THE CLUB is pleased to announce its new group exhibition "Defacement,"
“Defacement”― The incisive attack which alters, spoils, or obfuscates the surface or original image and revalorizes a new form, reading or meaning.
New York based curator Amanda Schmitt has organized more than forty exhibitions, screenings and performances and garnered critical acclaim as an emerging socially-aware curator whose deliberate curations and reflection on the issues that burden contemporary society, as seen through art, have put her on the public spotlight. Schmitt was also one of the women featured as the 2017 TIME Magazine“Person of e Year.”
Inviting Amanda Schmitt as guest curator, "Defacement" introduces twelve contemporary artists, and presents them in context alongside ideas of The "Situationist International,”was an intellectual, social and artistic organization active from 1957-1972 which included figures such as Asger Jorn and Guy Debord, among others. The Situationists aimed to critique the evolving mass-consumerist society resulting from the globalizing force of capitalism. At the core of the exhibition is a re-reading of the strategy détournement, specifically interpreting the concept of defacement. The exhibition includes painter Jacqueline de Jong, who was one the original members of“Situationist International,”Andy Warhol, whose use of repetition of silkscreened pop art negated the concept of preciousness and posed a question to our conception of value, and Gerhard Richter’s iconic“Over Painted Photos,”as well as other contemporary emerging and mid-career artists.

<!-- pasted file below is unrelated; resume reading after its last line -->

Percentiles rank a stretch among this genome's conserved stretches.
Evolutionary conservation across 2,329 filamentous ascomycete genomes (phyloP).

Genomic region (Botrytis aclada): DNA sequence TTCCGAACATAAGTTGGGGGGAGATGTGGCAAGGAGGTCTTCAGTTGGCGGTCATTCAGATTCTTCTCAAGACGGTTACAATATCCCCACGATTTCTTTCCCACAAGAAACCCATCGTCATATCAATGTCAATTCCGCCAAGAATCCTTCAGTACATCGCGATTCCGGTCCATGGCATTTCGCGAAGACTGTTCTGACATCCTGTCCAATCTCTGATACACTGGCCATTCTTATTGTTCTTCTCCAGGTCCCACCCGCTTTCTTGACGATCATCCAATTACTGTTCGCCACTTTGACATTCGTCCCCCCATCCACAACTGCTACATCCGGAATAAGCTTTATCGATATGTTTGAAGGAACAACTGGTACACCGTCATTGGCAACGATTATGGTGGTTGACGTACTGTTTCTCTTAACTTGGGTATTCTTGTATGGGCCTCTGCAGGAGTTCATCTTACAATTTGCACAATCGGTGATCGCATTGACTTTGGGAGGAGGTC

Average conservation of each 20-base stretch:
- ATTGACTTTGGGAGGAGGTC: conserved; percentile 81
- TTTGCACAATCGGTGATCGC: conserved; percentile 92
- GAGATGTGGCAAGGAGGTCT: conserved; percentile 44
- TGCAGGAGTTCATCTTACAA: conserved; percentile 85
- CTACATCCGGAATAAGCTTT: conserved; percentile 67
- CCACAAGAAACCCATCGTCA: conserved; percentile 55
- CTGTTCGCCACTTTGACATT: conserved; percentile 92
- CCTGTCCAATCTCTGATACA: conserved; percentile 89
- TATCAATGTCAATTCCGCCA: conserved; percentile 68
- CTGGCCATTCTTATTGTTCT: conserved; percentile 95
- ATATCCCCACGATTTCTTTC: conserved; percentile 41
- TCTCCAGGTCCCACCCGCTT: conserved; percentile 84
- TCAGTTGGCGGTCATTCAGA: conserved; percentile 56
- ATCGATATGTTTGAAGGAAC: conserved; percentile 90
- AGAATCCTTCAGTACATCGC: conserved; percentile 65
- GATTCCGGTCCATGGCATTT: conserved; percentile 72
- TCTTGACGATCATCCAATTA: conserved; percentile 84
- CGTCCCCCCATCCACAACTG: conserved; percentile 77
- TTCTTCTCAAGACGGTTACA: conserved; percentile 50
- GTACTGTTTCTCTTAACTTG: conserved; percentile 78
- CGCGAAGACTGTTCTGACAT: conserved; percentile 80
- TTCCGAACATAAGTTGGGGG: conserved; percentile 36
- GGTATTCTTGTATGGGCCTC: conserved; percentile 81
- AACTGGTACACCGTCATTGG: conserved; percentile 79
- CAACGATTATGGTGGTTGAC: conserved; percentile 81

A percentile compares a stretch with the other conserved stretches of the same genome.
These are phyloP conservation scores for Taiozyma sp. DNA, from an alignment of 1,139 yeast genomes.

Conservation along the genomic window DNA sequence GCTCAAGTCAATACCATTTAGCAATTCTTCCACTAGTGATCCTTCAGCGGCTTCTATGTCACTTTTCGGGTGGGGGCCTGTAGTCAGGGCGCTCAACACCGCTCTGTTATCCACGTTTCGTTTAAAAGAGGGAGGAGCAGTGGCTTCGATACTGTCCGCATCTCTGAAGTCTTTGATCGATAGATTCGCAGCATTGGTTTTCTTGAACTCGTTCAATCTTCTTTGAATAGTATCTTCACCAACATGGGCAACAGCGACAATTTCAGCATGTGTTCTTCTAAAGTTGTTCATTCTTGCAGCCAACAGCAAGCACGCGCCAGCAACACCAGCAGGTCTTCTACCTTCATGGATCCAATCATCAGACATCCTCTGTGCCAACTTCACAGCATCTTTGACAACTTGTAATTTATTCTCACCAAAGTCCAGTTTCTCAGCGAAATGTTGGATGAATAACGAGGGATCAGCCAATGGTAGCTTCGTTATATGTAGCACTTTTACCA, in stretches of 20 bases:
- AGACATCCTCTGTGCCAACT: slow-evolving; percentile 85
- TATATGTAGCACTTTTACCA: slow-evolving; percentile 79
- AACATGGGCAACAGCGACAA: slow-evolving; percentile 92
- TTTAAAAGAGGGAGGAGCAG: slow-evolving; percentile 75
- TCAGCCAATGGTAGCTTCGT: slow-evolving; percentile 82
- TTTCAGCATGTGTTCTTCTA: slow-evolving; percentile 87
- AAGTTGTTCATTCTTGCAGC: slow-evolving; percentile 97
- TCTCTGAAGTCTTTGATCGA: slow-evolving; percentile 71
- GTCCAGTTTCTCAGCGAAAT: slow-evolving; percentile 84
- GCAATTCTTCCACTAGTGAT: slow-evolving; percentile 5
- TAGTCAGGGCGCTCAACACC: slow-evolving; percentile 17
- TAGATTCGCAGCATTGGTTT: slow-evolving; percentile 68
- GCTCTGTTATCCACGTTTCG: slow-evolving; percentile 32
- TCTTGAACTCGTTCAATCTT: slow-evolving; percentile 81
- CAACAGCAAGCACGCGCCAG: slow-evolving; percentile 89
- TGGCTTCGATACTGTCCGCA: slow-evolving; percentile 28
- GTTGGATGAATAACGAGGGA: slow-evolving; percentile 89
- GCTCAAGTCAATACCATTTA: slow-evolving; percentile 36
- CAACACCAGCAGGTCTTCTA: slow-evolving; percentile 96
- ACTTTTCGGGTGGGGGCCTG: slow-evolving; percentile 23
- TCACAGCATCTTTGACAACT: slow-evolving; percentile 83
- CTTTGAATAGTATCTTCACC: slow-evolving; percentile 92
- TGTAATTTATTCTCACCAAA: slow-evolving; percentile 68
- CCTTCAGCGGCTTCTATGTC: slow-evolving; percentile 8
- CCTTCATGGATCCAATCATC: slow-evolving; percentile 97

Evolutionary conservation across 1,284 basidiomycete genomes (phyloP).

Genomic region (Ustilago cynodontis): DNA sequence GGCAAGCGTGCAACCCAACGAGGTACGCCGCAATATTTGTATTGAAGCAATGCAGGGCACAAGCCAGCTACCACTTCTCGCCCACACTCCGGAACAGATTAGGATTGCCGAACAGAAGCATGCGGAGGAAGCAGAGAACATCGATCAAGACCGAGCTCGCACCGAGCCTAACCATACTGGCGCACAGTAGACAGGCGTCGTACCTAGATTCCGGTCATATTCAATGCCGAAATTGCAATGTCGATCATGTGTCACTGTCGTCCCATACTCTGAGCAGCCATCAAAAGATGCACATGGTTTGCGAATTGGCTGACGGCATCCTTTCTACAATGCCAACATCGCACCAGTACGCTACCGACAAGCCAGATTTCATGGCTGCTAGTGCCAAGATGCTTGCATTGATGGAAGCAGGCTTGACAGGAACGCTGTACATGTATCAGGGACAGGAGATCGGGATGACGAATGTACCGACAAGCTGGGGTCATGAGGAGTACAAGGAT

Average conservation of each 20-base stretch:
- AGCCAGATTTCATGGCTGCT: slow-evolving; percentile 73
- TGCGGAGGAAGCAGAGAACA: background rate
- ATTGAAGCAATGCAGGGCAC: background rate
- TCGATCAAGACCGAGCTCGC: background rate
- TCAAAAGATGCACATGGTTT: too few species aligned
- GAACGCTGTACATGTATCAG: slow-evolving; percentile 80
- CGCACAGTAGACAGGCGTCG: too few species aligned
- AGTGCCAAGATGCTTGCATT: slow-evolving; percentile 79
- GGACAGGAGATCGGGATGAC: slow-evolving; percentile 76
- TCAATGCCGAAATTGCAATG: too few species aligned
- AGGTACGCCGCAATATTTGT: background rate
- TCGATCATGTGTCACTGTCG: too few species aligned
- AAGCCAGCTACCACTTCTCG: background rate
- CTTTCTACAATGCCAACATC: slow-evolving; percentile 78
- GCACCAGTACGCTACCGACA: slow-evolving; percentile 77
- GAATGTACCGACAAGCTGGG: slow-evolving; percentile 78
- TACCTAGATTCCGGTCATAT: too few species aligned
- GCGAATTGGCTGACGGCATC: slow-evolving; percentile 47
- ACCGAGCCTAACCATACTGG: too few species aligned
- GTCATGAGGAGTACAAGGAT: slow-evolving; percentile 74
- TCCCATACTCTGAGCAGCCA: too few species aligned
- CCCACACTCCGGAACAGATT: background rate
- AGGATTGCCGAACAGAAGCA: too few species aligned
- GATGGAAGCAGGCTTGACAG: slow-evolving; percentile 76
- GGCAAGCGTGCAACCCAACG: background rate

"Defacement" is formulated around ideas of the Situationists in order to reassess our current values in artistic creation, which even five decades after the critical movement, witness the cycle of production, consumption, and waste at an untenable scale. e exhibition aims to illustrate the value of Defacement, investigate what surfaces when an artist defaces the surface, and how artists sacrifice the past to make way for the future.
Amanda Schmitt is a curator, currently the recipient of a MOBIUS fellowship, and Director of Programming and Development at the Untitled art fair in Miami Beach and San Francisco, where she is in charge of the ongoing program Untitled, Radio and Untitled, Cinema. Schmitt has curated over 40 exhibitions, video screenings and performance series internationally. She is based in New York City.
In 1961, Asger Jorn and Jacqueline de Jong (artists and original members of the Situationist International) began working on a multi–volume publication of photographic picture books called the“Institute for ComparativeVandalism”whichaimedtounderstand how the evolving defacement of Northern European cultural objects and edifices could alter and supersede the meaning of the artifacts that were vandalized (perse). is concept of revalorization, enhanced by the Situationist strategy of détournement ––“the integration of present or past artistic production into a superior construction of a milieu”– was further explored in the publication e Situationist Times (published and edited by de Jong from 1962 – 67). Jorn further contended that détournement is linked to the ability to sacrifice the past to reinvest in one’s own culture.
In order to understand Defacement, we must understand the complex term, vandalism, an action involving deliberate destruction or damage to public or private property (such as a graffiti). To vandalize is to steal or destroy; the works in Defacement, however, détourn the connotation of this action and investigate both the meaning of an image or object’s destruction and its revalorization. Defacement, as diametric to vandalism, iconoclasm or desecration, revalues, rather than devalues. Presented in Defacement is work by twelve contemporary artists in which the artist has execuated an incisive attack on the surface or original image in order to alter, subvert, or deface: to revalorize a new form, reading or meaning.